Here it comes again—July 8.
It was a Friday in 2011, which started out as a typical day. My friend Jim dropped me off at the airport that morning; I was going to Michigan for my niece’s high-school graduation party.
Jim was supposed to pick up the dog at noon and take her to his house for the weekend; he always called to let me know when they had arrived.
I landed in Detroit around 1:15 p.m., and there was no message from Jim. I called all of his phones; no answer anywhere. I knew something was wrong.
It took me a few hours to find him. He had had a seizure in his office and had fallen to the floor, unconscious.
When he arrived at the hospital, a scan checking for a concussion revealed brain cancer. Brain cancer? Unimaginable. Jim was the epitome of health. He exercised regularly and ate a healthy diet.
Now he had brain cancer, and a very, very aggressive, non-curable brain cancer.
I caught the next flight back to Philadelphia and went straight to the hospital.
I remember feeling as though I was trudging through thick mud, or maybe quicksand those first few days. Moving forward slowly, and sinking at the same time. “Nothing will ever be the same,” I remember repeating to myself. Nothing has been.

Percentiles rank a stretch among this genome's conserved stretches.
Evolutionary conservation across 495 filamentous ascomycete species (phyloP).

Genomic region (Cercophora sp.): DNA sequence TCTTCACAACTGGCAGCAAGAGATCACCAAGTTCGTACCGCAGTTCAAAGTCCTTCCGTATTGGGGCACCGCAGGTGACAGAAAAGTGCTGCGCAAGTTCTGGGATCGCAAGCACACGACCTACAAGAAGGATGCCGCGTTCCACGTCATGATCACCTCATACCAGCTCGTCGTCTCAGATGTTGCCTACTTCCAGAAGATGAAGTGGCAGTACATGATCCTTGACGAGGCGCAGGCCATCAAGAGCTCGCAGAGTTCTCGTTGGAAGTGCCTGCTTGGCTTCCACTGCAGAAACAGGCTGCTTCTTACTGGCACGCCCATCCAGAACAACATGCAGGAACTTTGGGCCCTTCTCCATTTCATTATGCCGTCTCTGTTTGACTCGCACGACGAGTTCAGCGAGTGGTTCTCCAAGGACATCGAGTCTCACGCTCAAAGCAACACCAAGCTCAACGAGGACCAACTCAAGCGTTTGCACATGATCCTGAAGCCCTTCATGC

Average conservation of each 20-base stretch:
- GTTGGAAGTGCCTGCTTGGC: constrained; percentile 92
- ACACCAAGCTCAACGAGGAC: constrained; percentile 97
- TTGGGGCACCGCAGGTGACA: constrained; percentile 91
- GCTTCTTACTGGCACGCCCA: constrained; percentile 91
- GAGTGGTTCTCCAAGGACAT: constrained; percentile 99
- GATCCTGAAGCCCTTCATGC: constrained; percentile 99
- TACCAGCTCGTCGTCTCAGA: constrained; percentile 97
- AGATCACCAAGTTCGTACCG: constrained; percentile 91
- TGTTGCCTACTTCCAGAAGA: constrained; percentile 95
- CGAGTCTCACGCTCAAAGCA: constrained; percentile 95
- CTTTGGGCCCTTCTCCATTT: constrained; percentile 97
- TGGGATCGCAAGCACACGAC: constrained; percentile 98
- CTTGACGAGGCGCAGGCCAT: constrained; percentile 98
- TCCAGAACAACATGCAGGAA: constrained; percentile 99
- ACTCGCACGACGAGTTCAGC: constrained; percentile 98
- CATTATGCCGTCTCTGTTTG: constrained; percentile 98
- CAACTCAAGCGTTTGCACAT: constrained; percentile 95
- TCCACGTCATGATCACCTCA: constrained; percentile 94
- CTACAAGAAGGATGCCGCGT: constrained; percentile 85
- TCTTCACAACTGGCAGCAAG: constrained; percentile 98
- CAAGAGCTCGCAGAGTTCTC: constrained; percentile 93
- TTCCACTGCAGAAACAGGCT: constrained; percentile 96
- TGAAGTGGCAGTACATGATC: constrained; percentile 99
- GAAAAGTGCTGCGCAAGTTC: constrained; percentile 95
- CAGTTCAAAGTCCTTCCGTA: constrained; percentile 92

Those days were a blur of meetings with the surgeon, watching Jim being monitored, making decisions, calling Jim’s friends to tell them what had happened.
Soon, though, I was able to hear God’s voice reminding me that Jim was in God’s hands, as was I. That reminder made a huge difference. I started to shift from fear to trust and even gratitude.
I was grateful that Jim had not had the seizure while he was driving and that I found him while he was still alive and that my sisters had dropped what they were doing to be with me during those hours I waited for a return flight and that the hospital was nearby and that the on-duty neurosurgeon was excellent and on and on. As my fears receded, my gratitude grew.
Lots of little things made a big difference. I started to let go of what got in the way of my gratitude; I focused on Jim and his care.
Others who have experienced the death of someone close to them have told me the death date is significant for them, a day they never forget. I remember the date of Jim’s death, April 3, 2012, but the other “D Day,” the diagnosis day, is much more difficult for me to get through.
July 8 is the day I learned just how fragile life really is and how quickly things can change. Here it comes again, July 8, reminding me to say “yes” to life.